COOKING TECHNIQUES

 
DSC_6305.jpg

BOILING / ต้ม

In the past, handmade, thick earthenware pots filled with liquid were set over hot coals, a lid was placed on top to bring the liquid to the boil faster. In the past, Thais used to use rainwater collected in large earthenware urns as well as water collected from the river as a base for their soups. There is a belief that when boiling seafood and meats, allow the liquid to come to a vigorous boil before adding it to the pot and wait until fish or meat to be fully cooked, before stirring it.

 
Screen Shot 2018-04-29 at 4.29.17 PM.png

BRAISE / ตุ๋น

Slowly cooking to tenderize tougher cuts of meats, vegetables are often added and fat is skimmed off as it rises to the top. Items can be braised in a pot on a very low heat or alternatively can be steamed in bowls with liquid added for a long period of time. This technique is used mostly with chinese influenced Thai dishes, resulting in a well rounded rich flavour with a minimal amount of intensely flavoured liquid left over.

 
DSC_5347.jpg

QUICK SIMMER / รวน

A very small amount of water and a touch of salt is added to a pot. Meats  are cooked over a medium heat while stirring, this cooks the item very quickly and keeps it moist without the addition of any oil. As a result the meat retains its natural flavours and cooks quickly. This technique is widely used for meats that goes into a salad. In the rustic larb of minced meat the left over liquid is used as a base for the dressing of the salad.

 
Screen Shot 2018-04-29 at 4.29.17 PM.png

BLANCH / ลวก

A large pot of boiling salted water is brought to the boil, ingredients are added to the pot. As soon as the water comes back to the boil, the ingredients are removed with a slotted spoon or a spider made from brass. It is quickly plunged into cold water to stop the cooking process. This technique is often used with vegetables that will accompany a relish, retaining the flavour, structure and colour of the vegetables.

 
DSC_3955.jpg

STEAM / นึ่ง

Steam cooks an item delicately, it is the technique used to cook glutinous rice in bamboo baskets placed over simmering water in earthenware pots. Later on, the chinese introduced brass  and copper steamers. To stop items sticking to the steamer banana leaves are torn up and laid down, it also adds fragrance and regulates the amount of steam rising through the holes. Steaming also features in the production of desserts and snacks.

 
DSC_2392.jpg

DEEP FRY / ทอด . เจียว

Rendered pork fat or coconut oil was used in the past to impart a wonderful fragrance and depth of flavour to deep fried dishes, however nowadays vegetable oil is widely used. In Thailand, most deep frying is done in woks with the aid of a brass spider or a large pair of chopsticks, these tools tells a story of the chinese origin this cooking technique. Reserve leftover oil from deep frying garlic or shallots to add fragrance to various dishes.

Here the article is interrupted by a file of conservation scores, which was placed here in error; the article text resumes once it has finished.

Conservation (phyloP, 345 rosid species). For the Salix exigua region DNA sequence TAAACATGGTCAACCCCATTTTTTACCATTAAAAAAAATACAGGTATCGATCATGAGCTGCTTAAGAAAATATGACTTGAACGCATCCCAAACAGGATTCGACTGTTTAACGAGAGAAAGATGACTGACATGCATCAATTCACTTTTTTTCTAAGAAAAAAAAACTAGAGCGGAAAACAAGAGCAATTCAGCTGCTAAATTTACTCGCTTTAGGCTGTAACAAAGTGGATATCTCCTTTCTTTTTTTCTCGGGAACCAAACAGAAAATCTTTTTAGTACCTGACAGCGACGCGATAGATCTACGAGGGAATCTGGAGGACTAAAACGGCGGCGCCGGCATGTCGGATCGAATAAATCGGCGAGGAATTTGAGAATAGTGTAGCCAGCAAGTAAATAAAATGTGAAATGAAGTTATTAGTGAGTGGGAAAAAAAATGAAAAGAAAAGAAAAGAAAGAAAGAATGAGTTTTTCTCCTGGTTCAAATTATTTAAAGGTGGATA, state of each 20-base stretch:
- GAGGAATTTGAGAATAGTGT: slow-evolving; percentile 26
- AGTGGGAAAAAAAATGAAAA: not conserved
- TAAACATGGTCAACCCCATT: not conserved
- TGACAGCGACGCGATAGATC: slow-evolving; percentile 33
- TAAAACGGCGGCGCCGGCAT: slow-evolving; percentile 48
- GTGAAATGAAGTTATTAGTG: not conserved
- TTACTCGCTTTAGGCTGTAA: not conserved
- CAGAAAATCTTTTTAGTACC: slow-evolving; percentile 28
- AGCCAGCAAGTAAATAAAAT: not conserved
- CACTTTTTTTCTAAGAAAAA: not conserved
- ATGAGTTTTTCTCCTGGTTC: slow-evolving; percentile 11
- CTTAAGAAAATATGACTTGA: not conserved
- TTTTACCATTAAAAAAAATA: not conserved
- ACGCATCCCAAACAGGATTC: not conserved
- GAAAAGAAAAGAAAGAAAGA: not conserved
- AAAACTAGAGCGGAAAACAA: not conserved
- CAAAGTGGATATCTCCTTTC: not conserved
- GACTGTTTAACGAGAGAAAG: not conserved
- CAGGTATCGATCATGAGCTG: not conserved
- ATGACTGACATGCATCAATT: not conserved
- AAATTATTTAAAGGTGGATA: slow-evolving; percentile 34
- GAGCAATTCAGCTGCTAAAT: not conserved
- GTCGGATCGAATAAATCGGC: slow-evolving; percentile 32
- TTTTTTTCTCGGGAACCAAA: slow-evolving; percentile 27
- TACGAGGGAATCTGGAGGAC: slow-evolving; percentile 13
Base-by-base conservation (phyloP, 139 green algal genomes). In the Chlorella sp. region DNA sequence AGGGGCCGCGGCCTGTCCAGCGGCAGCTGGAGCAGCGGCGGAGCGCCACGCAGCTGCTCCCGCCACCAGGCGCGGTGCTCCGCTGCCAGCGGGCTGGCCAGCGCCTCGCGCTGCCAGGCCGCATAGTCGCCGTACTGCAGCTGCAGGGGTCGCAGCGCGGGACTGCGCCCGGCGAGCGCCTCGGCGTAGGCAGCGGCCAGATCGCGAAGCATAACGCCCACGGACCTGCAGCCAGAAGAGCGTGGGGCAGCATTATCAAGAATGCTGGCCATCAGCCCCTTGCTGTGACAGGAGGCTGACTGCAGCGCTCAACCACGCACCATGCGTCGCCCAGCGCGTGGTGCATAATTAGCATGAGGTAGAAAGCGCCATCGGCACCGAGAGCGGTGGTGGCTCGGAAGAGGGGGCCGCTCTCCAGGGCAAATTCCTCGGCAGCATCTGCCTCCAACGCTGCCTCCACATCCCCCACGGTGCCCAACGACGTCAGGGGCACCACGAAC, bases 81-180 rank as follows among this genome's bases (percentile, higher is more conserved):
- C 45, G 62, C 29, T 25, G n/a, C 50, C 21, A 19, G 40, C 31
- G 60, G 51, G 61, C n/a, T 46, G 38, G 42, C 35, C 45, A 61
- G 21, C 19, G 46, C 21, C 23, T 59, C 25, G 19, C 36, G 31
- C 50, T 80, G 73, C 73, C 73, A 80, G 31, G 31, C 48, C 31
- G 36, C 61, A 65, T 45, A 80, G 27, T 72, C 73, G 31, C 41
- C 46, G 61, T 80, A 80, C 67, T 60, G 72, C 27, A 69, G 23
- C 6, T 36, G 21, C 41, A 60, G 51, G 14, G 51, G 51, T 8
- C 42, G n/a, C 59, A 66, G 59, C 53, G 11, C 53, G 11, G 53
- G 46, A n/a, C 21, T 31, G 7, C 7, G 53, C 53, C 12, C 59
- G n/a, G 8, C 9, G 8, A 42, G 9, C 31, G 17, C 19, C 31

Screen Shot 2018-04-29 at 4.29.17 PM.png

STIR FRY / ผัด

Traditional Thai stir fries were cooked slowly in earthenware woks at a medium heat. Very hot stir fries were influenced by the Chinese, which imparts the breath of smokiness to the dish. The metal wok and gas burners also gave birth to Thai fast food, allowing dishes to be made to order in a few minutes. Although some still use hot coals for their even heat distribution and the wonderful fragrance it imparts on the food.

 
Screen Shot 2018-04-29 at 4.29.17 PM.png

TOAST / ขั้ว

A dry pan is heated and ingredients are tossed over low heat to slowly and evenly toast the item, bringing out its aromatic oils. This technique can be used to invigorate whole dry spices before pounding into a curry paste. Raw glutinous rice grains are toasted and lightly ground in a pestle and mortar. It is then added to the jaew dipping sauce imparting a nutty, roasted note and also adding crunch

 
DSC_5336.jpg

GRILL / ปิ้ง . ย่าง

One of the most primitive ways of cooking food is over hot coals. Meats and fish are skewered and left over the hot embers to grill slowly. The coals imparts smoky characteristics and a deep mahogany colour. Nowadays, wire racks are placed over portable coal burners. A fan is used to increase the heat and ash is sprinkled on the coals when the heat needs to be lowered. The meat is flipped over frequently to stop it from burning.

 
DSC_3368.jpg

CHAR GRILL / เผา

Ingredients such as, whole garlic, chilies and shallots are sometimes skewered and placed close to the coals, charring the exterior. The blackened skin is usually removed to reveal a wonderfully, sweet, moist interior. This technique is used in the north as the char grilled items lose their pungently and becomes less intense, it is then added to mild relishes and pounded into a  number of rustic curry pastes.

 
DSC_6232.jpg

BAKE / อบ

Ingredients such as, whole garlic, chilies and shallots are sometimes skewered and placed close to the coals, charring the exterior. The blackened skin is usually removed to reveal a wonderfully, sweet, moist interior. This technique is used in the north as the char grilled items lose their pungently and becomes less intense, it is then added to mild relishes and pounded into a  number of rustic curry pastes.